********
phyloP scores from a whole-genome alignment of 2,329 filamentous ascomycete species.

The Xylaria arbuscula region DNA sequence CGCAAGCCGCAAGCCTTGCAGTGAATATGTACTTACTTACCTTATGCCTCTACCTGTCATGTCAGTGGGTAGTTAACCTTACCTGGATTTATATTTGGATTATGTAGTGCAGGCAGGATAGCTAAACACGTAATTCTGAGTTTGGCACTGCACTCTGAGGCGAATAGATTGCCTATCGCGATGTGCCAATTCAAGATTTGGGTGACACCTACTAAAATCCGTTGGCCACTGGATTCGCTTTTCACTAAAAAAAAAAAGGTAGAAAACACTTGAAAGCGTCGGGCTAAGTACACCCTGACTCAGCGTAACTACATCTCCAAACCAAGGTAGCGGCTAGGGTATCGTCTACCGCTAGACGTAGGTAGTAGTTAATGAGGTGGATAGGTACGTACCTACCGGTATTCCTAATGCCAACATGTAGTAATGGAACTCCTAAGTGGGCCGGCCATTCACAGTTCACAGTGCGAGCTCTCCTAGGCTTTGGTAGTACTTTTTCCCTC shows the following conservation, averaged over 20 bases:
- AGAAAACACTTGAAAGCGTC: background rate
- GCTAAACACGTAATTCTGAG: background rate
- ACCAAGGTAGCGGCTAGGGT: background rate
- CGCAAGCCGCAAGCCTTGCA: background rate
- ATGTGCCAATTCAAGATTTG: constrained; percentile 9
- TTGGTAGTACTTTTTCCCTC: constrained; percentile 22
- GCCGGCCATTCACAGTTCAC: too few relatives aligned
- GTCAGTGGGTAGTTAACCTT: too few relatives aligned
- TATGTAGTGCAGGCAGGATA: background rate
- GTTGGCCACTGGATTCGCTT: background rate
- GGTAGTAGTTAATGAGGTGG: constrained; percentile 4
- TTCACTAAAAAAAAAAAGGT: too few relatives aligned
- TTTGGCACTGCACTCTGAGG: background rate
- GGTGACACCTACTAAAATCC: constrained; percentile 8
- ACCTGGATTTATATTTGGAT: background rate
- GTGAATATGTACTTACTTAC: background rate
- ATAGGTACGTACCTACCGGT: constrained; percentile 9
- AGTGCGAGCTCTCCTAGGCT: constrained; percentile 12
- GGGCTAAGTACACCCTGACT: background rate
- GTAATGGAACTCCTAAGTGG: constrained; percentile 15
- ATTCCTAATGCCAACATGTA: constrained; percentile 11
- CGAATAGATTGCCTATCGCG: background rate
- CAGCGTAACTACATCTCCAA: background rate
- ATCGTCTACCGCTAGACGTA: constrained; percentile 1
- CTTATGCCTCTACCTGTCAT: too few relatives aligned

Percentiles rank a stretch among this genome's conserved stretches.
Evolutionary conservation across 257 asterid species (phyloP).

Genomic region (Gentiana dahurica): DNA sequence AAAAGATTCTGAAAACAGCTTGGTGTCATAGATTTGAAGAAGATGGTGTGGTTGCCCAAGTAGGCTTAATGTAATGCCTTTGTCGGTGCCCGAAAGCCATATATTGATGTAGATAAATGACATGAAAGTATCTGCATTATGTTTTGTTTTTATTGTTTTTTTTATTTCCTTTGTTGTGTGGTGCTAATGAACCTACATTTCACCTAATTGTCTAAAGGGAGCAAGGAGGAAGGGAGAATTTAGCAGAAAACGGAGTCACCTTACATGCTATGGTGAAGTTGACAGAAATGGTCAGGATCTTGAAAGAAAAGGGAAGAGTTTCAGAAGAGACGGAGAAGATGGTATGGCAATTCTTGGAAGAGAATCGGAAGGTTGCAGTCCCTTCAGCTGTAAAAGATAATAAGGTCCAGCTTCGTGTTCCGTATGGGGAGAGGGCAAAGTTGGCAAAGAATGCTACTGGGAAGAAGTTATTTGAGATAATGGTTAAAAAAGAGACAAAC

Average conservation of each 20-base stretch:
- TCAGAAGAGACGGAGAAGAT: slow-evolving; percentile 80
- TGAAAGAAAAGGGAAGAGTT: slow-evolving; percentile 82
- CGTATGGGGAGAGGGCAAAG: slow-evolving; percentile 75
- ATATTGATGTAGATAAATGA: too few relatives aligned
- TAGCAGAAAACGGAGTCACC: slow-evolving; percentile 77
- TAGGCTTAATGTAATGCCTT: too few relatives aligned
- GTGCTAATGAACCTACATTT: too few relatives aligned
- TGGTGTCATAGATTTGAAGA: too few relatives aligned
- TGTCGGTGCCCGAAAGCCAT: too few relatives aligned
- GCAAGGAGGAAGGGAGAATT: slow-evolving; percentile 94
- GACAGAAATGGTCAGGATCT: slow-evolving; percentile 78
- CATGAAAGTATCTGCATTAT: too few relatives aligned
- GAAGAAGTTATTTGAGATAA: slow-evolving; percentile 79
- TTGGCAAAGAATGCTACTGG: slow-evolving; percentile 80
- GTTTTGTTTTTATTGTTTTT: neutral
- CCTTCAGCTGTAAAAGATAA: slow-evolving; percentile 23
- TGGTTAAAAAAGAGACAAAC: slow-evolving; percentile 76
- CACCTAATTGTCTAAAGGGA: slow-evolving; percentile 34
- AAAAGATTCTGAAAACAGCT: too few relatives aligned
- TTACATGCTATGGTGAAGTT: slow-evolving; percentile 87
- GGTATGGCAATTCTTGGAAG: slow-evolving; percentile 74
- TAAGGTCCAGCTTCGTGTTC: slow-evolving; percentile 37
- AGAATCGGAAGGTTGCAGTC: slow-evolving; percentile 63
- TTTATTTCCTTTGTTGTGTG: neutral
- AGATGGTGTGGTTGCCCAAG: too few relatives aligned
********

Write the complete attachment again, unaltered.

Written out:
phyloP scores from a whole-genome alignment of 2,329 filamentous ascomycete species.

The Xylaria arbuscula region DNA sequence CGCAAGCCGCAAGCCTTGCAGTGAATATGTACTTACTTACCTTATGCCTCTACCTGTCATGTCAGTGGGTAGTTAACCTTACCTGGATTTATATTTGGATTATGTAGTGCAGGCAGGATAGCTAAACACGTAATTCTGAGTTTGGCACTGCACTCTGAGGCGAATAGATTGCCTATCGCGATGTGCCAATTCAAGATTTGGGTGACACCTACTAAAATCCGTTGGCCACTGGATTCGCTTTTCACTAAAAAAAAAAAGGTAGAAAACACTTGAAAGCGTCGGGCTAAGTACACCCTGACTCAGCGTAACTACATCTCCAAACCAAGGTAGCGGCTAGGGTATCGTCTACCGCTAGACGTAGGTAGTAGTTAATGAGGTGGATAGGTACGTACCTACCGGTATTCCTAATGCCAACATGTAGTAATGGAACTCCTAAGTGGGCCGGCCATTCACAGTTCACAGTGCGAGCTCTCCTAGGCTTTGGTAGTACTTTTTCCCTC shows the following conservation, averaged over 20 bases:
- AGAAAACACTTGAAAGCGTC: background rate
- GCTAAACACGTAATTCTGAG: background rate
- ACCAAGGTAGCGGCTAGGGT: background rate
- CGCAAGCCGCAAGCCTTGCA: background rate
- ATGTGCCAATTCAAGATTTG: constrained; percentile 9
- TTGGTAGTACTTTTTCCCTC: constrained; percentile 22
- GCCGGCCATTCACAGTTCAC: too few relatives aligned
- GTCAGTGGGTAGTTAACCTT: too few relatives aligned
- TATGTAGTGCAGGCAGGATA: background rate
- GTTGGCCACTGGATTCGCTT: background rate
- GGTAGTAGTTAATGAGGTGG: constrained; percentile 4
- TTCACTAAAAAAAAAAAGGT: too few relatives aligned
- TTTGGCACTGCACTCTGAGG: background rate
- GGTGACACCTACTAAAATCC: constrained; percentile 8
- ACCTGGATTTATATTTGGAT: background rate
- GTGAATATGTACTTACTTAC: background rate
- ATAGGTACGTACCTACCGGT: constrained; percentile 9
- AGTGCGAGCTCTCCTAGGCT: constrained; percentile 12
- GGGCTAAGTACACCCTGACT: background rate
- GTAATGGAACTCCTAAGTGG: constrained; percentile 15
- ATTCCTAATGCCAACATGTA: constrained; percentile 11
- CGAATAGATTGCCTATCGCG: background rate
- CAGCGTAACTACATCTCCAA: background rate
- ATCGTCTACCGCTAGACGTA: constrained; percentile 1
- CTTATGCCTCTACCTGTCAT: too few relatives aligned

Percentiles rank a stretch among this genome's conserved stretches.
Evolutionary conservation across 257 asterid species (phyloP).

Genomic region (Gentiana dahurica): DNA sequence AAAAGATTCTGAAAACAGCTTGGTGTCATAGATTTGAAGAAGATGGTGTGGTTGCCCAAGTAGGCTTAATGTAATGCCTTTGTCGGTGCCCGAAAGCCATATATTGATGTAGATAAATGACATGAAAGTATCTGCATTATGTTTTGTTTTTATTGTTTTTTTTATTTCCTTTGTTGTGTGGTGCTAATGAACCTACATTTCACCTAATTGTCTAAAGGGAGCAAGGAGGAAGGGAGAATTTAGCAGAAAACGGAGTCACCTTACATGCTATGGTGAAGTTGACAGAAATGGTCAGGATCTTGAAAGAAAAGGGAAGAGTTTCAGAAGAGACGGAGAAGATGGTATGGCAATTCTTGGAAGAGAATCGGAAGGTTGCAGTCCCTTCAGCTGTAAAAGATAATAAGGTCCAGCTTCGTGTTCCGTATGGGGAGAGGGCAAAGTTGGCAAAGAATGCTACTGGGAAGAAGTTATTTGAGATAATGGTTAAAAAAGAGACAAAC

Average conservation of each 20-base stretch:
- TCAGAAGAGACGGAGAAGAT: slow-evolving; percentile 80
- TGAAAGAAAAGGGAAGAGTT: slow-evolving; percentile 82
- CGTATGGGGAGAGGGCAAAG: slow-evolving; percentile 75
- ATATTGATGTAGATAAATGA: too few relatives aligned
- TAGCAGAAAACGGAGTCACC: slow-evolving; percentile 77
- TAGGCTTAATGTAATGCCTT: too few relatives aligned
- GTGCTAATGAACCTACATTT: too few relatives aligned
- TGGTGTCATAGATTTGAAGA: too few relatives aligned
- TGTCGGTGCCCGAAAGCCAT: too few relatives aligned
- GCAAGGAGGAAGGGAGAATT: slow-evolving; percentile 94
- GACAGAAATGGTCAGGATCT: slow-evolving; percentile 78
- CATGAAAGTATCTGCATTAT: too few relatives aligned
- GAAGAAGTTATTTGAGATAA: slow-evolving; percentile 79
- TTGGCAAAGAATGCTACTGG: slow-evolving; percentile 80
- GTTTTGTTTTTATTGTTTTT: neutral
- CCTTCAGCTGTAAAAGATAA: slow-evolving; percentile 23
- TGGTTAAAAAAGAGACAAAC: slow-evolving; percentile 76
- CACCTAATTGTCTAAAGGGA: slow-evolving; percentile 34
- AAAAGATTCTGAAAACAGCT: too few relatives aligned
- TTACATGCTATGGTGAAGTT: slow-evolving; percentile 87
- GGTATGGCAATTCTTGGAAG: slow-evolving; percentile 74
- TAAGGTCCAGCTTCGTGTTC: slow-evolving; percentile 37
- AGAATCGGAAGGTTGCAGTC: slow-evolving; percentile 63
- TTTATTTCCTTTGTTGTGTG: neutral
- AGATGGTGTGGTTGCCCAAG: too few relatives aligned